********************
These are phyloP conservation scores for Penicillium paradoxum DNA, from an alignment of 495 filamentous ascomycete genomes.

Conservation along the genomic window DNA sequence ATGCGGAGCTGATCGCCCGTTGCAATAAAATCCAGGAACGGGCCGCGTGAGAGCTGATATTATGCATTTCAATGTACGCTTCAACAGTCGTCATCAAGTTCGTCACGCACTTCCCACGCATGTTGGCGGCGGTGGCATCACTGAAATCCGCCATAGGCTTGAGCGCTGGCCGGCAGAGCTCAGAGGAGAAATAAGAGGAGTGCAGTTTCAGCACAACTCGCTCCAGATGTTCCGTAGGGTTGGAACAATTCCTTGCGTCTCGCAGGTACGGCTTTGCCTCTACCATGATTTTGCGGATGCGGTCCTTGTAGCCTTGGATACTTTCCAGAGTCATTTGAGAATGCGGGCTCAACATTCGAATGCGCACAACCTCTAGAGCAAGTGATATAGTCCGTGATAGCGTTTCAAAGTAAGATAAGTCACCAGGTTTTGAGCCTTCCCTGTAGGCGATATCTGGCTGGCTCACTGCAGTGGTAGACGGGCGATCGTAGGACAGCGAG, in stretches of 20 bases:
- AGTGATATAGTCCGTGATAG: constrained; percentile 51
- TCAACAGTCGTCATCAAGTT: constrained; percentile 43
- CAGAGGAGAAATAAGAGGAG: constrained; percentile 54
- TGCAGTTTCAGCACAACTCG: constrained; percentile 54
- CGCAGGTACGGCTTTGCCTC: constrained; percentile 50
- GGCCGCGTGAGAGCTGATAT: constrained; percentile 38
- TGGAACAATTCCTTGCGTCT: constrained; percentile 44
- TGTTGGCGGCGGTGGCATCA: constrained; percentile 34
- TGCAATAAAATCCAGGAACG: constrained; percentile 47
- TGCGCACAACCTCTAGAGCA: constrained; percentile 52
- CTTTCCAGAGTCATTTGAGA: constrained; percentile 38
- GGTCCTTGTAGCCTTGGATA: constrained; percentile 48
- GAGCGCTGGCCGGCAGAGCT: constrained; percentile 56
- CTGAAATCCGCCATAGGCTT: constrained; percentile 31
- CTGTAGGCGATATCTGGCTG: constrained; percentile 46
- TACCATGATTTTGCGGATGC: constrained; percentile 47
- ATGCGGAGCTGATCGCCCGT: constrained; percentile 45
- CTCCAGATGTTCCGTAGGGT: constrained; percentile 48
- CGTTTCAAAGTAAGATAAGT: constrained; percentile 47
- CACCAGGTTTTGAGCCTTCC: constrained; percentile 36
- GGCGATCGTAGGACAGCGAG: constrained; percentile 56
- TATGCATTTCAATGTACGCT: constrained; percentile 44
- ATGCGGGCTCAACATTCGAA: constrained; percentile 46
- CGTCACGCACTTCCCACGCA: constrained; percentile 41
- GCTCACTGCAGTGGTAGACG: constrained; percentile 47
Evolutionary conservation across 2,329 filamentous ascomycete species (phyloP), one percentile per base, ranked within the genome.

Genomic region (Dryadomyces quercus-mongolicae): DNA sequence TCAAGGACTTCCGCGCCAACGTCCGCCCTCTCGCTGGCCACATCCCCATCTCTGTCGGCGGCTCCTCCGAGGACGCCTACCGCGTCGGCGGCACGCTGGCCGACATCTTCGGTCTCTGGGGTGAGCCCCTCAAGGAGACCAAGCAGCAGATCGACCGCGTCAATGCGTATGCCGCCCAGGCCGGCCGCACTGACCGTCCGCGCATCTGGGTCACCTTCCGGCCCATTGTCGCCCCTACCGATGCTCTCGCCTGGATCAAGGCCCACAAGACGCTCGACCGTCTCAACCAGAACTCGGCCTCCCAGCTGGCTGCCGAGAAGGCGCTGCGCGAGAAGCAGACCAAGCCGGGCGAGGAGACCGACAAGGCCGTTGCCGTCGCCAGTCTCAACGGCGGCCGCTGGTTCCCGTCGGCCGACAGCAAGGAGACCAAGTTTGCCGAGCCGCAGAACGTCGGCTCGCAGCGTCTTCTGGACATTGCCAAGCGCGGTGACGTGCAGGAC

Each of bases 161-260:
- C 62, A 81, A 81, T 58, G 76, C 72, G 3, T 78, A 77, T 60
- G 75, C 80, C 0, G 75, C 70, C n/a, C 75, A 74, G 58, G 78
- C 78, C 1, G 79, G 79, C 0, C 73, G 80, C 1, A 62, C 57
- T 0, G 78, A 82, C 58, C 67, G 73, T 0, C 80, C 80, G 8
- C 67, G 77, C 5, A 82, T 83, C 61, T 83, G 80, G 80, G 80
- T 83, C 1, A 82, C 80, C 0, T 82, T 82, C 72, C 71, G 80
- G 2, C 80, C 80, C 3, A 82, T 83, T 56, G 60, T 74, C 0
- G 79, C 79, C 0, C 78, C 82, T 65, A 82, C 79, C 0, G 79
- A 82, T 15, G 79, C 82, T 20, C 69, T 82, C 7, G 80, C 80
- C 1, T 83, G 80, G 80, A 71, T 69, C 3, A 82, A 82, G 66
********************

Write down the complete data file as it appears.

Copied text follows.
These are phyloP conservation scores for Penicillium paradoxum DNA, from an alignment of 495 filamentous ascomycete genomes.

Conservation along the genomic window DNA sequence ATGCGGAGCTGATCGCCCGTTGCAATAAAATCCAGGAACGGGCCGCGTGAGAGCTGATATTATGCATTTCAATGTACGCTTCAACAGTCGTCATCAAGTTCGTCACGCACTTCCCACGCATGTTGGCGGCGGTGGCATCACTGAAATCCGCCATAGGCTTGAGCGCTGGCCGGCAGAGCTCAGAGGAGAAATAAGAGGAGTGCAGTTTCAGCACAACTCGCTCCAGATGTTCCGTAGGGTTGGAACAATTCCTTGCGTCTCGCAGGTACGGCTTTGCCTCTACCATGATTTTGCGGATGCGGTCCTTGTAGCCTTGGATACTTTCCAGAGTCATTTGAGAATGCGGGCTCAACATTCGAATGCGCACAACCTCTAGAGCAAGTGATATAGTCCGTGATAGCGTTTCAAAGTAAGATAAGTCACCAGGTTTTGAGCCTTCCCTGTAGGCGATATCTGGCTGGCTCACTGCAGTGGTAGACGGGCGATCGTAGGACAGCGAG, in stretches of 20 bases:
- AGTGATATAGTCCGTGATAG: constrained; percentile 51
- TCAACAGTCGTCATCAAGTT: constrained; percentile 43
- CAGAGGAGAAATAAGAGGAG: constrained; percentile 54
- TGCAGTTTCAGCACAACTCG: constrained; percentile 54
- CGCAGGTACGGCTTTGCCTC: constrained; percentile 50
- GGCCGCGTGAGAGCTGATAT: constrained; percentile 38
- TGGAACAATTCCTTGCGTCT: constrained; percentile 44
- TGTTGGCGGCGGTGGCATCA: constrained; percentile 34
- TGCAATAAAATCCAGGAACG: constrained; percentile 47
- TGCGCACAACCTCTAGAGCA: constrained; percentile 52
- CTTTCCAGAGTCATTTGAGA: constrained; percentile 38
- GGTCCTTGTAGCCTTGGATA: constrained; percentile 48
- GAGCGCTGGCCGGCAGAGCT: constrained; percentile 56
- CTGAAATCCGCCATAGGCTT: constrained; percentile 31
- CTGTAGGCGATATCTGGCTG: constrained; percentile 46
- TACCATGATTTTGCGGATGC: constrained; percentile 47
- ATGCGGAGCTGATCGCCCGT: constrained; percentile 45
- CTCCAGATGTTCCGTAGGGT: constrained; percentile 48
- CGTTTCAAAGTAAGATAAGT: constrained; percentile 47
- CACCAGGTTTTGAGCCTTCC: constrained; percentile 36
- GGCGATCGTAGGACAGCGAG: constrained; percentile 56
- TATGCATTTCAATGTACGCT: constrained; percentile 44
- ATGCGGGCTCAACATTCGAA: constrained; percentile 46
- CGTCACGCACTTCCCACGCA: constrained; percentile 41
- GCTCACTGCAGTGGTAGACG: constrained; percentile 47
Evolutionary conservation across 2,329 filamentous ascomycete species (phyloP), one percentile per base, ranked within the genome.

Genomic region (Dryadomyces quercus-mongolicae): DNA sequence TCAAGGACTTCCGCGCCAACGTCCGCCCTCTCGCTGGCCACATCCCCATCTCTGTCGGCGGCTCCTCCGAGGACGCCTACCGCGTCGGCGGCACGCTGGCCGACATCTTCGGTCTCTGGGGTGAGCCCCTCAAGGAGACCAAGCAGCAGATCGACCGCGTCAATGCGTATGCCGCCCAGGCCGGCCGCACTGACCGTCCGCGCATCTGGGTCACCTTCCGGCCCATTGTCGCCCCTACCGATGCTCTCGCCTGGATCAAGGCCCACAAGACGCTCGACCGTCTCAACCAGAACTCGGCCTCCCAGCTGGCTGCCGAGAAGGCGCTGCGCGAGAAGCAGACCAAGCCGGGCGAGGAGACCGACAAGGCCGTTGCCGTCGCCAGTCTCAACGGCGGCCGCTGGTTCCCGTCGGCCGACAGCAAGGAGACCAAGTTTGCCGAGCCGCAGAACGTCGGCTCGCAGCGTCTTCTGGACATTGCCAAGCGCGGTGACGTGCAGGAC

Each of bases 161-260:
- C 62, A 81, A 81, T 58, G 76, C 72, G 3, T 78, A 77, T 60
- G 75, C 80, C 0, G 75, C 70, C n/a, C 75, A 74, G 58, G 78
- C 78, C 1, G 79, G 79, C 0, C 73, G 80, C 1, A 62, C 57
- T 0, G 78, A 82, C 58, C 67, G 73, T 0, C 80, C 80, G 8
- C 67, G 77, C 5, A 82, T 83, C 61, T 83, G 80, G 80, G 80
- T 83, C 1, A 82, C 80, C 0, T 82, T 82, C 72, C 71, G 80
- G 2, C 80, C 80, C 3, A 82, T 83, T 56, G 60, T 74, C 0
- G 79, C 79, C 0, C 78, C 82, T 65, A 82, C 79, C 0, G 79
- A 82, T 15, G 79, C 82, T 20, C 69, T 82, C 7, G 80, C 80
- C 1, T 83, G 80, G 80, A 71, T 69, C 3, A 82, A 82, G 66